ICB has published its interim report on reform of the UK banking structure. The report:

  • stresses the need for better macro-economic regulation which makes banks and the system better able to absorb losses, makes it easier to deal with troubled banks and discourages excessive risk-taking;
  • recommends a 10% equity baseline as an international standard for systemically important banks and UK retail banking operations (as opposed to the general 7% set out in Basel III). Provided retail banking is protected, it says, the UK need not exceed international standards;
  • looks at ways to improve loss-absorption including contingent capital, debt capable of "bail-in" and ranking claims of ordinary depositors above those of other unsecured creditors;
  • looks at whether UK retail banking should be separated from wholesale and investment banking. It notes advantages in ring-fencing retail banking. The ICB thinks the two types of banking are distinguishable and present different risks. It thinks full separation of the two types of banking into different entities with restrictions on cross-ownership has advantages but also disadvantages, and so favours a model that would ring-fence retail banking operations in a separate subsidiary within a banking group. It would require universal banks to maintain minimum capital ratios and loss-absorbing debt for UK retail banking operations but subject to that would allow them to transfer capital between different banking activities;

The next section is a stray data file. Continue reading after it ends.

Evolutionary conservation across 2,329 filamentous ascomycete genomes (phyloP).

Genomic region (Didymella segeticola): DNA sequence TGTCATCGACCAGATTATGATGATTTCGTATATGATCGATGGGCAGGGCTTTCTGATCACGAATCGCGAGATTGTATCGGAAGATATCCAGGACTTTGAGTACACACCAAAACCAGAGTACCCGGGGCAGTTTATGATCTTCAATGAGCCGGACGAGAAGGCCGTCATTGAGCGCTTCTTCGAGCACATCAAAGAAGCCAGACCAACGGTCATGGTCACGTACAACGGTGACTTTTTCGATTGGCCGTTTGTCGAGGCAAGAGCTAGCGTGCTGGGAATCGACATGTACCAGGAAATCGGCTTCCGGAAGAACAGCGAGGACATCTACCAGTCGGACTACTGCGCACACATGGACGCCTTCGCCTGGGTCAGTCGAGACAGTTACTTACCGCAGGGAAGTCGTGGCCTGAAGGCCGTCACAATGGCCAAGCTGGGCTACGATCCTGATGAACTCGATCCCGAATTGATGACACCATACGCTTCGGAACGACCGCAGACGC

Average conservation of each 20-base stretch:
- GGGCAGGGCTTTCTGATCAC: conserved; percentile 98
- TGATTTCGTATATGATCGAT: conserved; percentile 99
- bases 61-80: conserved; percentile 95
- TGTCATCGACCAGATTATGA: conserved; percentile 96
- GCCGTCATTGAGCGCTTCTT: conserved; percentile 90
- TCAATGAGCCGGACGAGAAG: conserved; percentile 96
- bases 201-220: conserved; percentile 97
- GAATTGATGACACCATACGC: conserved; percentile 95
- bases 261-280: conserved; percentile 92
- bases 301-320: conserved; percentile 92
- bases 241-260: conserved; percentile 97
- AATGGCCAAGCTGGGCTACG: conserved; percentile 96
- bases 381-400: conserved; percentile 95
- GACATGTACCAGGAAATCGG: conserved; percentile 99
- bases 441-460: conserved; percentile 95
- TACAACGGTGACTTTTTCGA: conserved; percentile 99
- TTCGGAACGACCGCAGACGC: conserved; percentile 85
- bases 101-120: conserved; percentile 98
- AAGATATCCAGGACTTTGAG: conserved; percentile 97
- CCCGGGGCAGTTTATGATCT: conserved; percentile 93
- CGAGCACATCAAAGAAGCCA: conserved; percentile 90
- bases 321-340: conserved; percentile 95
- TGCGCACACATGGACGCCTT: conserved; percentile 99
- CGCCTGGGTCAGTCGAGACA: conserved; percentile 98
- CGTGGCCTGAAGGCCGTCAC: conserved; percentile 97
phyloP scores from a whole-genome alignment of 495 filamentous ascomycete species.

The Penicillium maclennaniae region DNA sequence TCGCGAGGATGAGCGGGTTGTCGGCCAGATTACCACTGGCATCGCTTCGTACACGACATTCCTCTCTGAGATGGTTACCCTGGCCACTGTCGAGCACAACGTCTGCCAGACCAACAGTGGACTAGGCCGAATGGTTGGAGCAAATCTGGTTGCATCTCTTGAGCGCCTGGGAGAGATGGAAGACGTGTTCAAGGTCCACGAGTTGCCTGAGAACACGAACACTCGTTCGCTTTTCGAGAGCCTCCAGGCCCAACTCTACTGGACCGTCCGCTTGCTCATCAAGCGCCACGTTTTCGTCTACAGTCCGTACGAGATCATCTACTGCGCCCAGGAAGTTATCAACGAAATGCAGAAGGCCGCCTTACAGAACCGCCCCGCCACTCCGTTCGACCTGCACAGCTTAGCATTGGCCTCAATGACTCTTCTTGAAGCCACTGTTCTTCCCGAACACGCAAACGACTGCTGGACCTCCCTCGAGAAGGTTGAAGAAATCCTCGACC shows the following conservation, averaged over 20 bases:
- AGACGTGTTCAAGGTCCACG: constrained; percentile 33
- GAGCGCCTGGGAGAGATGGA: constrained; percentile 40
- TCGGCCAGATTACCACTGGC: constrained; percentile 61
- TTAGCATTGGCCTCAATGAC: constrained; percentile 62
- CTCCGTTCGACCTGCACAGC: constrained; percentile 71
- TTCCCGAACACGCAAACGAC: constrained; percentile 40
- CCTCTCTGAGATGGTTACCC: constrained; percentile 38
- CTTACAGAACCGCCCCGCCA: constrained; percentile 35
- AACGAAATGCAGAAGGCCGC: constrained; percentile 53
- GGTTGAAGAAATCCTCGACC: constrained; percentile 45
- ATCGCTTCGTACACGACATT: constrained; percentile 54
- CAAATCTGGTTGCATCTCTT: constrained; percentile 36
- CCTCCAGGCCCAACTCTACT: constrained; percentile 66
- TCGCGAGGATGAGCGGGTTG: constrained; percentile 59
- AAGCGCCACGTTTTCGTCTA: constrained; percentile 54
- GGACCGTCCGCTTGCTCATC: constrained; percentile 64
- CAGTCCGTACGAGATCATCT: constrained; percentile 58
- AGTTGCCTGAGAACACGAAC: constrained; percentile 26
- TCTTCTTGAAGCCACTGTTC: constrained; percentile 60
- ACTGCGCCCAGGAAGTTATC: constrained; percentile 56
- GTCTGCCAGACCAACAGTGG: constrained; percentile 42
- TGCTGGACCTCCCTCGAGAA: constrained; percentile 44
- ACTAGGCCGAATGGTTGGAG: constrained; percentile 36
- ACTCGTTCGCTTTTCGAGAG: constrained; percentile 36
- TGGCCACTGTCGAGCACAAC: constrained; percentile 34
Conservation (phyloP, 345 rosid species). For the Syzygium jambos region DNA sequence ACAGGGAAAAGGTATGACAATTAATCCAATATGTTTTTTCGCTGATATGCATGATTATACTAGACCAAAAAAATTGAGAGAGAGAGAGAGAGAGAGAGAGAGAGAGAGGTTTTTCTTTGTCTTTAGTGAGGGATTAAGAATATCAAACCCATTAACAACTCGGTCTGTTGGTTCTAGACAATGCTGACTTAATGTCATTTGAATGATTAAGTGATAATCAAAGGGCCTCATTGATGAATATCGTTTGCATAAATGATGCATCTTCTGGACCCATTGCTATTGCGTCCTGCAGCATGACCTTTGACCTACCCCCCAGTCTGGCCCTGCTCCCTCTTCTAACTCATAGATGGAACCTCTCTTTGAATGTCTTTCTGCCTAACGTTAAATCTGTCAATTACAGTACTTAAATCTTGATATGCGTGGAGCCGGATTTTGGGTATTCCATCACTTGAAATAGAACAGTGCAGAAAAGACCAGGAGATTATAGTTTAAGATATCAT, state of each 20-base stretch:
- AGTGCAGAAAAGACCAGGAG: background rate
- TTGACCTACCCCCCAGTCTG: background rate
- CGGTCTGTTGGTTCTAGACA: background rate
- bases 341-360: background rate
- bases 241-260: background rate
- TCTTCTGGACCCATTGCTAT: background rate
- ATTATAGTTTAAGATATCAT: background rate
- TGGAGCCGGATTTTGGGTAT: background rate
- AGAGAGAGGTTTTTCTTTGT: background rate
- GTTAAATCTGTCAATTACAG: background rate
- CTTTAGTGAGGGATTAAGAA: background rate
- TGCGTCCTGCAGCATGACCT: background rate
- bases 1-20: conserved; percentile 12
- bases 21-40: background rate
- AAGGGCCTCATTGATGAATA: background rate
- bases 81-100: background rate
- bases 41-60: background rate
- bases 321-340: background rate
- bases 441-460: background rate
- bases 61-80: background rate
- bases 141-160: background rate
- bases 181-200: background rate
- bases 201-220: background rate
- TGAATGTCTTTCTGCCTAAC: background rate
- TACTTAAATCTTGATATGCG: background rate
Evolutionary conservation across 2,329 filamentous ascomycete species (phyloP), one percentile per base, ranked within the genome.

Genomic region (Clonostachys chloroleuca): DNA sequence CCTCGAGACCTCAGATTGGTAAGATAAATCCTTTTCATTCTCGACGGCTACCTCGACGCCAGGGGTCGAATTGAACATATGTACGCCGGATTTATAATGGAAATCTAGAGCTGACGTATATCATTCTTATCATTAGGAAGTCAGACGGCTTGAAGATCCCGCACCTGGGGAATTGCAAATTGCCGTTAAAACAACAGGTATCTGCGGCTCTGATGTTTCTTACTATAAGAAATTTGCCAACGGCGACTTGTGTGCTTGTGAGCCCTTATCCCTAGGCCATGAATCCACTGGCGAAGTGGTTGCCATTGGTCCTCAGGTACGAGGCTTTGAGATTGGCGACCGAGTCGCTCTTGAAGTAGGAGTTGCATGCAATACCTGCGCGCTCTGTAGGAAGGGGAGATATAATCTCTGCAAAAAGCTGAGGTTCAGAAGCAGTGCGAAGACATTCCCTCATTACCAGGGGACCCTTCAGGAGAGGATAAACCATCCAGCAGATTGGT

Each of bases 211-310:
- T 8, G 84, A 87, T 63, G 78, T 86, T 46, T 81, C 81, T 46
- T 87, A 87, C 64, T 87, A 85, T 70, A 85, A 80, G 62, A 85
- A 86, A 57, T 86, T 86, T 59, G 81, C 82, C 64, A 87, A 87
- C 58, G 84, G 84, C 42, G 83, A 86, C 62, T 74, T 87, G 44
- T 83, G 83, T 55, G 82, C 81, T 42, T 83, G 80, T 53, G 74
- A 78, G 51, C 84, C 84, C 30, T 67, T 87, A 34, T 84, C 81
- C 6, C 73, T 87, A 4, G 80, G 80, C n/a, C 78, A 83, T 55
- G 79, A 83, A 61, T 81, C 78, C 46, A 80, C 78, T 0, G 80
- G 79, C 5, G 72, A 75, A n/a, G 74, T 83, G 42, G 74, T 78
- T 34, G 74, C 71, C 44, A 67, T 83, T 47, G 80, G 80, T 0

• considers the costs of separating activities, and concludes the subsidiary ring-fencing option would provide the best cost-benefit solution;
  • notes the need to improve competition in UK banking, which will not be solved simply by Lloyds divesting the package required by the European Commission. The report notes the problems in switching accounts and hopes the new Financial Conduct Agency can help promote effective competition; and
  • says the reforms suggested should not adversely affect UK banking's international position.

The ICB welcomes views on its proposals by early July, and will publish its final report in September. (Source: Interim Report of Independent Commission on Banking)